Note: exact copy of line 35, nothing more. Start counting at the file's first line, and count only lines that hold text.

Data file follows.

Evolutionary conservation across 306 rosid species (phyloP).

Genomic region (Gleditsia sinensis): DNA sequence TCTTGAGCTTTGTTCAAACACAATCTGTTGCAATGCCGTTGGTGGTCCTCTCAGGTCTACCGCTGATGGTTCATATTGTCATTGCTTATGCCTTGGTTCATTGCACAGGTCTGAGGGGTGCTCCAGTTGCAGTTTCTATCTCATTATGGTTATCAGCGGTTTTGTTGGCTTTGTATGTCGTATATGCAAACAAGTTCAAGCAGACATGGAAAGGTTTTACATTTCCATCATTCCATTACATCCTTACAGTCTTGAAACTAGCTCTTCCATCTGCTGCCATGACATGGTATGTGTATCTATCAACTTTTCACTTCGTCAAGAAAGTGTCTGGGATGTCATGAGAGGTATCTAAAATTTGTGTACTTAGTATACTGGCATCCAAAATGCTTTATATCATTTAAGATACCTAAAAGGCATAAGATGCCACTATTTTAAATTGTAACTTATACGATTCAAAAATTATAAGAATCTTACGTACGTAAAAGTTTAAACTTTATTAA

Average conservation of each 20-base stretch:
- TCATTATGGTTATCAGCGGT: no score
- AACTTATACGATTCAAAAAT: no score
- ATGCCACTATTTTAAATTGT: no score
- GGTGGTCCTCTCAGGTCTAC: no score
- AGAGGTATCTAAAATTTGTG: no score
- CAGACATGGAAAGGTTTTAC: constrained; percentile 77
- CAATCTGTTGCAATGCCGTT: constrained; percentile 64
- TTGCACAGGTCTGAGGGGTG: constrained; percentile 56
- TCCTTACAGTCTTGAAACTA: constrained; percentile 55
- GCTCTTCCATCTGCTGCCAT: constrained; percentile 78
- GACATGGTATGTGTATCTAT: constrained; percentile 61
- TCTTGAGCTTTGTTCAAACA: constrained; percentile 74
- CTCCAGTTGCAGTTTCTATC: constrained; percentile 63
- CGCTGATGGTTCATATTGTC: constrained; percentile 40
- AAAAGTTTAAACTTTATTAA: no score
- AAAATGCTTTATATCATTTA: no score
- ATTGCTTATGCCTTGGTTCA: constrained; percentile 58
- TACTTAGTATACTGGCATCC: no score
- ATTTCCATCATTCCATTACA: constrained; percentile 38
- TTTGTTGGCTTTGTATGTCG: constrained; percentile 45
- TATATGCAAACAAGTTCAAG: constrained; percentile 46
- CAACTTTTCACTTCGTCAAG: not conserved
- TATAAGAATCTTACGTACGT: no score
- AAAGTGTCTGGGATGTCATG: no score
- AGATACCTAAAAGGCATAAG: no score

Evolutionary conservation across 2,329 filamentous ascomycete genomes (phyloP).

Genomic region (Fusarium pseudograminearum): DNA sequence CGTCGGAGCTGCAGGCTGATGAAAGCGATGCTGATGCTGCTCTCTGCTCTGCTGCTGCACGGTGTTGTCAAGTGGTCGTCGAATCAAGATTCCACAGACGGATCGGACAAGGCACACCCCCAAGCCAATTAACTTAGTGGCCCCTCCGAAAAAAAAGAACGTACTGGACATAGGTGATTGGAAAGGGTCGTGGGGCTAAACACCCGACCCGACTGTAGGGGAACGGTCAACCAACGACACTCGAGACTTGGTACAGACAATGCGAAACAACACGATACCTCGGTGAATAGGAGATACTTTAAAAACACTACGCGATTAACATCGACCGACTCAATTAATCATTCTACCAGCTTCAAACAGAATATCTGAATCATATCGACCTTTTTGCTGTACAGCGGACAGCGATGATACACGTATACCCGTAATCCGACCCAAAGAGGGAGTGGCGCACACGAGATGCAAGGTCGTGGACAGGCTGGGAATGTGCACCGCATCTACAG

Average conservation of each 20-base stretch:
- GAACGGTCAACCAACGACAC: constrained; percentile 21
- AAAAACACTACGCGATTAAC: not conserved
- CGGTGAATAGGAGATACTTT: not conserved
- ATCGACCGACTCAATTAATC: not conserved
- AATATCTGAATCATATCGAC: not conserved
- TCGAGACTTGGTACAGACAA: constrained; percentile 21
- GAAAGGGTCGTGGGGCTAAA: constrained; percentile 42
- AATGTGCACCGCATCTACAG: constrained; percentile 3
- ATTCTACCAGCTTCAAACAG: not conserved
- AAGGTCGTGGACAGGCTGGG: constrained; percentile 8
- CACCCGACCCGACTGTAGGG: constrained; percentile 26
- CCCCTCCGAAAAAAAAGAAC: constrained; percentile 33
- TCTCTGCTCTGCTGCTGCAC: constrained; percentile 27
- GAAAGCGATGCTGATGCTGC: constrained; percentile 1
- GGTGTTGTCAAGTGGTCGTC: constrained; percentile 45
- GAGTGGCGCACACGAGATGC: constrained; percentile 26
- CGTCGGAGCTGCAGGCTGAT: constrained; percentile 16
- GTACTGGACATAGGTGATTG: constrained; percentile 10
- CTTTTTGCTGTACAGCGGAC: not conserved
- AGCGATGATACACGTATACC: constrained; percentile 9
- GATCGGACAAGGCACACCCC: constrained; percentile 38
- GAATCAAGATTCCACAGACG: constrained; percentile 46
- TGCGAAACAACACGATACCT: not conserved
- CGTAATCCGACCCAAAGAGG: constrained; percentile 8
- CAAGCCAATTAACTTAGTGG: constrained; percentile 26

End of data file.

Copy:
- ATCGACCGACTCAATTAATC: not conserved